Louise Braham, who died recently, was the inspiration for the Byways and Bridleways Trust, an original trustee, first editor of Byway and Bridleway, and founder of the Rights of Way Law Review. A barrister by profession, a farmer by choice, and an equestrian by passion, Louise and the other founders, already working for rights of way, came together in the late 1970s, when the legislation was outdated and crude, councils and the voluntary bodies ill-equipped to deal with higher status rights, and a great many ancient highways unrecorded or neglected.
The Trusts ‘unique selling point’ was its focus on the routes themselves, and not on the interests of the users ‑ and particularly not of any class of user. This stance brought disapprobation from the ranks of the countryside intelligentsia, but Louise stuck to her guns: identify and properly record the routes themselves, and then manage their use appropriately and fairly.
In the beginning there was darkness. The original definitive map process, brought about by the National Parks and Access to the Countryside Act 1949, had done a remarkable job in recording scores of thousands of miles of rights of way, but that Act and its 1968 successor could not deliver on adding the thousands more that had been missed; we needed something better. It came in the form of Part 3 of the Wildlife and Countryside Act 1981, and Louise and others spent a huge amount of time helping to draft and lobby for the rights of way provisions in the Bill, and during its passage through Parliament. The result was a piece of legislation that has stood the test of time. Yes, it needs some updating (which the Deregulation Act, if it ever gets commenced, will provide in part), but overall, if a knowledgeable practitioner and a parliamentary draughtsman sat down with a blank piece of paper, they’d be pressed to come up with a better process.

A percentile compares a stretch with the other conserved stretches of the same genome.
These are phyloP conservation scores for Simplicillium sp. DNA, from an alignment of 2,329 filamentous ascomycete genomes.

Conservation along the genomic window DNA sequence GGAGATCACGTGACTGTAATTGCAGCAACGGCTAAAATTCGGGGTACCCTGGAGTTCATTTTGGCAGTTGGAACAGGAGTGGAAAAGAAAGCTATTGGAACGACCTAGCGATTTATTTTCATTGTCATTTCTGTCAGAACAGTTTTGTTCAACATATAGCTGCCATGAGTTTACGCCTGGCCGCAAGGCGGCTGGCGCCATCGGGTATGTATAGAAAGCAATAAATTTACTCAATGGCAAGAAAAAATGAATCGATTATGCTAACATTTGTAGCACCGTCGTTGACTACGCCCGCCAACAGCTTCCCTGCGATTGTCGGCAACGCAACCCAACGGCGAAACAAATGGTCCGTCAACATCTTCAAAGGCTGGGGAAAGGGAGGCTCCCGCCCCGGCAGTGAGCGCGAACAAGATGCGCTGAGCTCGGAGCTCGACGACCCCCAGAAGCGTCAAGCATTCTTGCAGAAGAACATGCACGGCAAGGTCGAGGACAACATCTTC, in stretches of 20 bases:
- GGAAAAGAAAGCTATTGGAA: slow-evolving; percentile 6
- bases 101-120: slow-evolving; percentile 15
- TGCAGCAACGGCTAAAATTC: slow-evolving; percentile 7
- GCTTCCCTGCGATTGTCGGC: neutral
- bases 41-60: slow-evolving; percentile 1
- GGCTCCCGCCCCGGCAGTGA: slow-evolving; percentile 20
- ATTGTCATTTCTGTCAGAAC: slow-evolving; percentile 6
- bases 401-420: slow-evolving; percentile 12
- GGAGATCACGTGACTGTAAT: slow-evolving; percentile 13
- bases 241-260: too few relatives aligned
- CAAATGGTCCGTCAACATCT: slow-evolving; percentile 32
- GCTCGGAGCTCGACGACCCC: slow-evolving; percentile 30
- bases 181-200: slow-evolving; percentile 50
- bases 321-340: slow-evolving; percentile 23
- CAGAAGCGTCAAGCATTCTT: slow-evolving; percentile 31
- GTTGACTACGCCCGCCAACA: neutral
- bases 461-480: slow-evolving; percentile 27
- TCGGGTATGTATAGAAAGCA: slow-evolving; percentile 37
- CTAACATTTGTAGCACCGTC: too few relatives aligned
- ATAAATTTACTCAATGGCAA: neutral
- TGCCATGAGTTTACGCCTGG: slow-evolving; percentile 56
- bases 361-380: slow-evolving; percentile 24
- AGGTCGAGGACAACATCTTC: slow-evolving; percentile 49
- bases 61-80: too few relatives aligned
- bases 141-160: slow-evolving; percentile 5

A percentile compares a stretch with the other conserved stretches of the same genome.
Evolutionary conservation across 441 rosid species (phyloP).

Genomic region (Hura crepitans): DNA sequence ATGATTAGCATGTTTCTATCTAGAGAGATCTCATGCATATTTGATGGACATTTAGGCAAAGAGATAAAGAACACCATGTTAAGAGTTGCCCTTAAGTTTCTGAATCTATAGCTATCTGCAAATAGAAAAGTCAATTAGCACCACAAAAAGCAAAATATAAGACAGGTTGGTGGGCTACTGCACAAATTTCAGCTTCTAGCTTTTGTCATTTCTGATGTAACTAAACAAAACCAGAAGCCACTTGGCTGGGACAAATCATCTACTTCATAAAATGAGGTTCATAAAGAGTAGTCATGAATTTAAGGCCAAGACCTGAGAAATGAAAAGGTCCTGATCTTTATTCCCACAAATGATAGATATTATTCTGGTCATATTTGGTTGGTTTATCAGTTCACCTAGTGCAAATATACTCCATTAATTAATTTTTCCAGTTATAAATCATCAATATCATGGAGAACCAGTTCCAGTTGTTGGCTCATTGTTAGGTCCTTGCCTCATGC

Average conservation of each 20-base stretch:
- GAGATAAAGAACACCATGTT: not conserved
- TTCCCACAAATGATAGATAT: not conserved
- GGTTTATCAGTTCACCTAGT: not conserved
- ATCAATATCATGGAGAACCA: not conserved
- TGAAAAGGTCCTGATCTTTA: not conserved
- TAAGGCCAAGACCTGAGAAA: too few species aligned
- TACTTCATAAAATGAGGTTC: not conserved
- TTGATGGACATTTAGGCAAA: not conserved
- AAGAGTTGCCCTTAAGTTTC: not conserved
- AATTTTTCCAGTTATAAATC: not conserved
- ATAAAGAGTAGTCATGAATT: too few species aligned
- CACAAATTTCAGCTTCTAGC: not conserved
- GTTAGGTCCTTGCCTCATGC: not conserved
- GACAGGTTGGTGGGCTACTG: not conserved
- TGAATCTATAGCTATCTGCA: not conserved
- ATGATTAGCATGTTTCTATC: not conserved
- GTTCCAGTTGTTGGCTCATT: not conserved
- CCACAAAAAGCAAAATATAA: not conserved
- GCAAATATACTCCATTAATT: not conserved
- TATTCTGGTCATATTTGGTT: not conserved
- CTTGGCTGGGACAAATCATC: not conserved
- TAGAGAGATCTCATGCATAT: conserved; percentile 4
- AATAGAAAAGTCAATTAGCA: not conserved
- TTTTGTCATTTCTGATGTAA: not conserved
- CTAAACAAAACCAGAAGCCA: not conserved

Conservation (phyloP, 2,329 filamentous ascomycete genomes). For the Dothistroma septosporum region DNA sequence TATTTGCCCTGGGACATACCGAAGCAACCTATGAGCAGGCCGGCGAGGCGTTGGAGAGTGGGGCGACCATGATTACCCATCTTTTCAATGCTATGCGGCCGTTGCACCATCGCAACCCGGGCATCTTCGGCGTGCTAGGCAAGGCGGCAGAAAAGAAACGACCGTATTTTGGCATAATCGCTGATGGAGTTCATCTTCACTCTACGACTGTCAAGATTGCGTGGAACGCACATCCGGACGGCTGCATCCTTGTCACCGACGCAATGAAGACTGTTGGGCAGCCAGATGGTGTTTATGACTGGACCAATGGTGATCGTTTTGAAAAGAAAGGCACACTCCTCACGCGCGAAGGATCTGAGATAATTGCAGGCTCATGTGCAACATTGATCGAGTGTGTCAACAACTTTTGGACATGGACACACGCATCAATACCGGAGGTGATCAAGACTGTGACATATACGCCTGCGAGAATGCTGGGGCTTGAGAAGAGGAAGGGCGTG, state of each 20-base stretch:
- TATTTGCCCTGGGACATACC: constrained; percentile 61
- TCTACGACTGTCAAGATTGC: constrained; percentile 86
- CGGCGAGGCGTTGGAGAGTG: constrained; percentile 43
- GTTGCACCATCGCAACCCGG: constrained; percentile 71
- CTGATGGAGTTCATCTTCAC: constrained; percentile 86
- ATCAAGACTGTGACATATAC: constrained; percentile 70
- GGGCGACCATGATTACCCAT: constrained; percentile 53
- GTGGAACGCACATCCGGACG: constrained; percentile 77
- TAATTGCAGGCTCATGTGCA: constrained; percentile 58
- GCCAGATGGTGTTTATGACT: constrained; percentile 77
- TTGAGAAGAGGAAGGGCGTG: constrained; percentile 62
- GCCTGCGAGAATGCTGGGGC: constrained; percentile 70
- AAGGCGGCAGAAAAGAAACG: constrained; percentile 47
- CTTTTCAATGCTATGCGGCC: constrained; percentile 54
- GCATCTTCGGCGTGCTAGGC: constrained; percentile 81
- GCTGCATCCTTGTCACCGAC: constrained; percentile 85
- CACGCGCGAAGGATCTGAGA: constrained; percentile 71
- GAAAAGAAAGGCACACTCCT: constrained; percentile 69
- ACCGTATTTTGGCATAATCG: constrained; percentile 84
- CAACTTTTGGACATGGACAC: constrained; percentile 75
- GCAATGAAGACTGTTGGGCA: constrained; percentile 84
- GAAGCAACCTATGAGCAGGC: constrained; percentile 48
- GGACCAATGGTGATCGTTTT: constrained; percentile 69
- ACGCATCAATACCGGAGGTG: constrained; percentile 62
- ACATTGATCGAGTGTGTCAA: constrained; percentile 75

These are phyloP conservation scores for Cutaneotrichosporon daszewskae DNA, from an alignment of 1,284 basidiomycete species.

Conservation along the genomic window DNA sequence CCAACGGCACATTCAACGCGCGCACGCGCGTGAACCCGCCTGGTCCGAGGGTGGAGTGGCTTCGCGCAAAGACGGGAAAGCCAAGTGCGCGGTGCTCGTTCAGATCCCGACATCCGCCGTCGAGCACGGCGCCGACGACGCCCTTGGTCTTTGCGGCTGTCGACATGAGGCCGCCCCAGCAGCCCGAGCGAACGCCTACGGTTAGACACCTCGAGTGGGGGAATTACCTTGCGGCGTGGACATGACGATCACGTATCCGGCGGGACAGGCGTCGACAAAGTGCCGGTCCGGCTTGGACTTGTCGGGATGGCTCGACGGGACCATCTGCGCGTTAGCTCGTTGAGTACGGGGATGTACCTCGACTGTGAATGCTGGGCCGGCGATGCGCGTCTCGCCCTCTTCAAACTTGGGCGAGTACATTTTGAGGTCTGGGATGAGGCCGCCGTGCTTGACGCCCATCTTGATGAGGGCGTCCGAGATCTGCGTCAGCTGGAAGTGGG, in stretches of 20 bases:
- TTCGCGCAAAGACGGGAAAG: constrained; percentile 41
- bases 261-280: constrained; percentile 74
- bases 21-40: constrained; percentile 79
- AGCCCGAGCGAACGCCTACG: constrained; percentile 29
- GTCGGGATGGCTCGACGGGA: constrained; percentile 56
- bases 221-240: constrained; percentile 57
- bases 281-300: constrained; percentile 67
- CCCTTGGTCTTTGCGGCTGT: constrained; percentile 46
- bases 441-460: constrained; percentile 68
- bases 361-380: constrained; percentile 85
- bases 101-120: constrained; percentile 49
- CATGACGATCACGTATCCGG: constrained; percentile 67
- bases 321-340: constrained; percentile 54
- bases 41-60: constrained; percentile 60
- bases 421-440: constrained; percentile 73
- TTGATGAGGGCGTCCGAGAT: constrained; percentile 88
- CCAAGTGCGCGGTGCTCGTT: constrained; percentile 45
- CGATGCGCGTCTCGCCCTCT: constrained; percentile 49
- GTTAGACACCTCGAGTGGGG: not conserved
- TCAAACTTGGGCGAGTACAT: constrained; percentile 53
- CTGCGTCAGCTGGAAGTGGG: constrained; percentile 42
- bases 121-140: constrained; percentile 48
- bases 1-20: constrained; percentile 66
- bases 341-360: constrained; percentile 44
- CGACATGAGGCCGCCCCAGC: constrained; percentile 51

The 1981 Act apart, Louise’s greatest legacy lies in information and training. The Byways and Bridleways Trust training courses, which later evolved into those hosted by the Rights of Way Law Review, did more to improve the knowledge and performance of everyone in the system than anything else, for many years: the public, local and national government, the Planning Inspectorate. Her dedication, hard work and insistence on a professional approach even from amateurs raised the game all round.
Louise edited Byway and Bridleway until 1997, and then concentrated on the Rights of Way Law Review until that became a casualty of the economic downturn in 2013 ‑ symptomatic of the malaise that now bites ever-harder.
All issues of Byway and Bridleway are here on the Byways and Bridleways Trust website. If you weren’t there, read the early ones to appreciate how very different it was then ‑ what a low base we started from.